What is Asbestos?

Asbestos refers to six naturally occurring fibrous minerals that have the ability to resist heat, fire, and electricity. Although asbestos fibers are microscopic in nature, they are extremely durable and resistant to fire and most chemical reactions and breakdowns. These properties of asbestos supported its use for many years in a number of different commercial and industrial settings, as well as in a wide range of consumer products. Although its use has diminished in recent decades, there are still many products that contain asbestos, especially in older homes, schools and public buildings. Asbestos was sometimes "flocked" above false ceilings, inside technical ducts, and in many other small spaces where firefighters would have difficulty gaining access. Structural components like asbestos panels were also used. In residences, asbestos was often a component of a type of flocked acoustic ceiling called popcorn ceiling or "cottage cheese ceiling", until its production was banned in the US in 1978. However, the ban allowed installers to use up remaining stocks, so houses built as late as 1986 could still have asbestos in their acoustic ceilings. The only way to be sure is to remove a sample and have it tested by a competent laboratory.

Asbestos is perhaps best known for its role in causing mesothelioma, a rare and deadly cancer that can develop in linings of the lungs, abdomen, or heart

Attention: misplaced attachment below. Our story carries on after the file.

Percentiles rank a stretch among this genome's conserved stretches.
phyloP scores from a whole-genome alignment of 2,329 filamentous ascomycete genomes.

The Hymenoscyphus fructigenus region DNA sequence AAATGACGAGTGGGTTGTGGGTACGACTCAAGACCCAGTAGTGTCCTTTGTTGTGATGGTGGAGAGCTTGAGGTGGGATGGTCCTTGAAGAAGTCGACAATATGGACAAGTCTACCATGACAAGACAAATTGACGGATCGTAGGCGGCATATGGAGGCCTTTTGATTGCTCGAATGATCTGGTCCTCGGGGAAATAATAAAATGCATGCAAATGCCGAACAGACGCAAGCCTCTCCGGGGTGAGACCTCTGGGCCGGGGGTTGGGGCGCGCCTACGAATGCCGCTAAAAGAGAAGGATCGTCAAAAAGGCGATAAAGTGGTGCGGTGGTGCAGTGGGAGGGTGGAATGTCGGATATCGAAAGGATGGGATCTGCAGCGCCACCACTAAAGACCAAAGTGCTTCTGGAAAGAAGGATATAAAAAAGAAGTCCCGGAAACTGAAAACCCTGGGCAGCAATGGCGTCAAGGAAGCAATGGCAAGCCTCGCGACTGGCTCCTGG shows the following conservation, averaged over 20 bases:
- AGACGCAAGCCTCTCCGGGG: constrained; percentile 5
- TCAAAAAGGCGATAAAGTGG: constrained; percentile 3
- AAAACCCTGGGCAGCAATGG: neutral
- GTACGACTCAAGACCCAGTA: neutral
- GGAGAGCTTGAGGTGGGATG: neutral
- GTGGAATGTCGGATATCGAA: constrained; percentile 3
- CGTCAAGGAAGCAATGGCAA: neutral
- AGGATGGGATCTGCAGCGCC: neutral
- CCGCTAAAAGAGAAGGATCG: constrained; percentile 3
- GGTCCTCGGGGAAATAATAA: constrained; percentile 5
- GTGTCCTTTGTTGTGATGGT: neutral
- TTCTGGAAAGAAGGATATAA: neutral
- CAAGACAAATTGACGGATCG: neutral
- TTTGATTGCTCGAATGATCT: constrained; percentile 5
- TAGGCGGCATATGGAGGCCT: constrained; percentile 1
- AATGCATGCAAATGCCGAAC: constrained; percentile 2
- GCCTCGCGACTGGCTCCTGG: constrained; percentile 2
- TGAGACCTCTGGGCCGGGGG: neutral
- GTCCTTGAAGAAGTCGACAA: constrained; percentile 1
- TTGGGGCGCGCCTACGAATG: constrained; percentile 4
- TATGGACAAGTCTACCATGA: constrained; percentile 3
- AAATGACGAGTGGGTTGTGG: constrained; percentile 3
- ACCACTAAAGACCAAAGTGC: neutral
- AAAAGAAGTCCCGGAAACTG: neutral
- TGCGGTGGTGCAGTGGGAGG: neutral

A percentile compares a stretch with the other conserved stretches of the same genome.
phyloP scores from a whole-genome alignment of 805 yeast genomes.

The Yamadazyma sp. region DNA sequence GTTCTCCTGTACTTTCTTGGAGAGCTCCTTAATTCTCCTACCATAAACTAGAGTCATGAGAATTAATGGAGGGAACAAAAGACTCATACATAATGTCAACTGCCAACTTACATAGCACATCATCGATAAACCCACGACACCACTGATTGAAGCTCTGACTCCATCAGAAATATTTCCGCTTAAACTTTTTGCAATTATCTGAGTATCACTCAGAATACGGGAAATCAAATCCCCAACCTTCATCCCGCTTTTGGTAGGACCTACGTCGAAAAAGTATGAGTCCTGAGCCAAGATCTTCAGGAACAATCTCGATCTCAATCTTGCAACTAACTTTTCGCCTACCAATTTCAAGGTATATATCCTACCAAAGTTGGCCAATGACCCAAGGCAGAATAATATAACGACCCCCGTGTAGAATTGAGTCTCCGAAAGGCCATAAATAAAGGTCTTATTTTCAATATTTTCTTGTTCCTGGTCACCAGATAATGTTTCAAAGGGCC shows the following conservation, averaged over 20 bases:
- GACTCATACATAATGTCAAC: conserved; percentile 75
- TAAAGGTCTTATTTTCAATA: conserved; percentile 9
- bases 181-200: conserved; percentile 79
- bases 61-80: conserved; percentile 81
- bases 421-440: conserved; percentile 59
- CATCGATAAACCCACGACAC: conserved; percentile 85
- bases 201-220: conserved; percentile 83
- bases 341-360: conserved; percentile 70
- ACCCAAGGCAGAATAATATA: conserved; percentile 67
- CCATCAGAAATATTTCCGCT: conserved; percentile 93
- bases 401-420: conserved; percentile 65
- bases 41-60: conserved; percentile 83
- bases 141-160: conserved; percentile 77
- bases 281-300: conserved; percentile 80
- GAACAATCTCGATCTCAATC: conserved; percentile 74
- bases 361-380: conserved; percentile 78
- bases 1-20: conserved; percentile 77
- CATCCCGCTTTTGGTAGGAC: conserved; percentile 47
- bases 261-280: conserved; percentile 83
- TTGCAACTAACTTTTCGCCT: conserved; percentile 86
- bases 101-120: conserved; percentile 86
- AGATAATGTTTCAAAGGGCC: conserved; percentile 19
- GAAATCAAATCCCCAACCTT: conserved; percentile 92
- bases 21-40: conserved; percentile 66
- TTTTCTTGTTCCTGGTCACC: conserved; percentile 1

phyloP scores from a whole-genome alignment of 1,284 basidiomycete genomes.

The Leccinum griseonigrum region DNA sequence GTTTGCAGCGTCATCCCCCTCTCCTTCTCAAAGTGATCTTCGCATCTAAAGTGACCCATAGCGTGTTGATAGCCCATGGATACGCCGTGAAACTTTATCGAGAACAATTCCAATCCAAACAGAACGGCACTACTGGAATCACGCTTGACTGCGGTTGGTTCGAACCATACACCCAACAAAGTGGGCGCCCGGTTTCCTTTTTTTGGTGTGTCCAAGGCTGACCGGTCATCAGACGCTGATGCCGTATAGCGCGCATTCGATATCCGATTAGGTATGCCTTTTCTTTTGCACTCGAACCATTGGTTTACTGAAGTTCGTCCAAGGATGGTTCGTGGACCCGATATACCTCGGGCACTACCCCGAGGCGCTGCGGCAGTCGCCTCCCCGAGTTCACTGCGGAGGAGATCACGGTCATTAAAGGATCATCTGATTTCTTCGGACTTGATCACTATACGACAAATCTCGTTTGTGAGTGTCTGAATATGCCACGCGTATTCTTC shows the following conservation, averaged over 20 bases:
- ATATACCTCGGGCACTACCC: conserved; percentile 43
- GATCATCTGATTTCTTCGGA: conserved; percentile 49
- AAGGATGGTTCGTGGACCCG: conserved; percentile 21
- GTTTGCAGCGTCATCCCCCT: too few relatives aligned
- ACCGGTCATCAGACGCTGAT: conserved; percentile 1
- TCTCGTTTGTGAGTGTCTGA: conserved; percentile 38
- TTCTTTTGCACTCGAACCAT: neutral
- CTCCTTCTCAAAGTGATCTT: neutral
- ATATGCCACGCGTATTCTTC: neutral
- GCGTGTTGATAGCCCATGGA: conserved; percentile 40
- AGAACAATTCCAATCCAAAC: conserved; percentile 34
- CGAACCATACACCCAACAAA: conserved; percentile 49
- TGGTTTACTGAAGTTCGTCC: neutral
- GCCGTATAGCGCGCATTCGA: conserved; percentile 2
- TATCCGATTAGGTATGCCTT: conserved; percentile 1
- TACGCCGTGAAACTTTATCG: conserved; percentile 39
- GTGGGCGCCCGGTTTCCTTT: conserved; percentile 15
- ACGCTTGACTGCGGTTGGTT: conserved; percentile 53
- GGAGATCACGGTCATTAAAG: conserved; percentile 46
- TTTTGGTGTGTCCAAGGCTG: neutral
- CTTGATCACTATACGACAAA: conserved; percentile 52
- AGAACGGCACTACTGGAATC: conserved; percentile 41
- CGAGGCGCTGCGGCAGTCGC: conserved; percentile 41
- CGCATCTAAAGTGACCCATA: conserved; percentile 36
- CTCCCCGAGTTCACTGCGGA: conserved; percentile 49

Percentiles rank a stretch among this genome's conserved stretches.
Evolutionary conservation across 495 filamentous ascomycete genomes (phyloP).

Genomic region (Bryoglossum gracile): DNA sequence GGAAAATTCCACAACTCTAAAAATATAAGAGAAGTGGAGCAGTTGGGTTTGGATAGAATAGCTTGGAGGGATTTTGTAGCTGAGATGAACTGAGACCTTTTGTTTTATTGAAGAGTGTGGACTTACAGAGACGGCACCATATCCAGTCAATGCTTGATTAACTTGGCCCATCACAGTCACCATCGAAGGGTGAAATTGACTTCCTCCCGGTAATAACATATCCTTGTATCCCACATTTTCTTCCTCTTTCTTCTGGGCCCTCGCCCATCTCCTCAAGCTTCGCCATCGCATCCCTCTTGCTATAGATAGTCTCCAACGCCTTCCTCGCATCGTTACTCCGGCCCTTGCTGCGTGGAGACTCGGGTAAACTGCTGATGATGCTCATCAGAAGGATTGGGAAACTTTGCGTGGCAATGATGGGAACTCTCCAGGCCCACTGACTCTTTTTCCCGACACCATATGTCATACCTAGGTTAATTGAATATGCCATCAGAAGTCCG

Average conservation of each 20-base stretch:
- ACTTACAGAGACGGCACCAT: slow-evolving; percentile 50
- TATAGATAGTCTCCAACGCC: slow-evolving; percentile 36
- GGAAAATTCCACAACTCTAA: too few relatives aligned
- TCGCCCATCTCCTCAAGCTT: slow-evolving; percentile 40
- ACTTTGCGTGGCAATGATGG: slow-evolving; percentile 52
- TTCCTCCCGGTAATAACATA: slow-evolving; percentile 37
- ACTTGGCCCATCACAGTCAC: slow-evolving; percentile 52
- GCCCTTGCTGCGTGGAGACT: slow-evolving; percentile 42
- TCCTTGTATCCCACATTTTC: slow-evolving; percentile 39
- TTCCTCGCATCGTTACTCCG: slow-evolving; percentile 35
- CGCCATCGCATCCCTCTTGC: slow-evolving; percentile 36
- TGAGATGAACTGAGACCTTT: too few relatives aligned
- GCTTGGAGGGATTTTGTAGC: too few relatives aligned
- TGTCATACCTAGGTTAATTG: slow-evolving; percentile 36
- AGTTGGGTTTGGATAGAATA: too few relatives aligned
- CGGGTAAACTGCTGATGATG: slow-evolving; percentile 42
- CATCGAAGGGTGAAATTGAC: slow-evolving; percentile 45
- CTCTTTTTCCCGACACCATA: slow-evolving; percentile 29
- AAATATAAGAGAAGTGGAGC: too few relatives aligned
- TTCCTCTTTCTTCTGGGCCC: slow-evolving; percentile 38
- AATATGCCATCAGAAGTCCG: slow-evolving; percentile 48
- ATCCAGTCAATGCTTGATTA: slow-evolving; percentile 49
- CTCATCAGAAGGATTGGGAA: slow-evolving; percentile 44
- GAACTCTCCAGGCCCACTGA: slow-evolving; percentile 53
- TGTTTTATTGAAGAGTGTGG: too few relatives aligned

Asbestos Abatement

Integrity Core Services is Northern Colorado's expert in asbestos abatement. Our trained and certified crew members are experts in evaluating residential and commercial spaces and detect exposed asbestos. Our top priority is to maintain a safe environment. We'll look for potential problems during an inspection and devise a removal plan for spaces that have asbestos exposure. 

If removal is to be performed when users are still present in the building, it is usually necessary to relocate some users temporarily. Typically, the part of the building from which asbestos is being removed has to be sealed off in order to prevent contamination of the other areas. Methods of sealing off an area often include the use of polyethylene film, duct tape and negative air pressure machines which are fitted with HEPA filters. The idea is that the contained area is pulling fresh air in as to not let asbestos fibers out into the surrounding environment. Only a special vacuum cleaner that is designed for asbestos containment (class H) can be safely used when cleaning up during and after asbestos removal. Ordinary vacuum cleaners cannot be used, even those fitted with a HEPA filter. An ordinary vacuum cleaner will expel the asbestos fibers into the room air.

An asbestos-containing building that is to be torn down may have to be sealed and to have its asbestos safely removed before ordinary demolition can be performed. The asbestos removal may take longer and cost more than the actual demolition.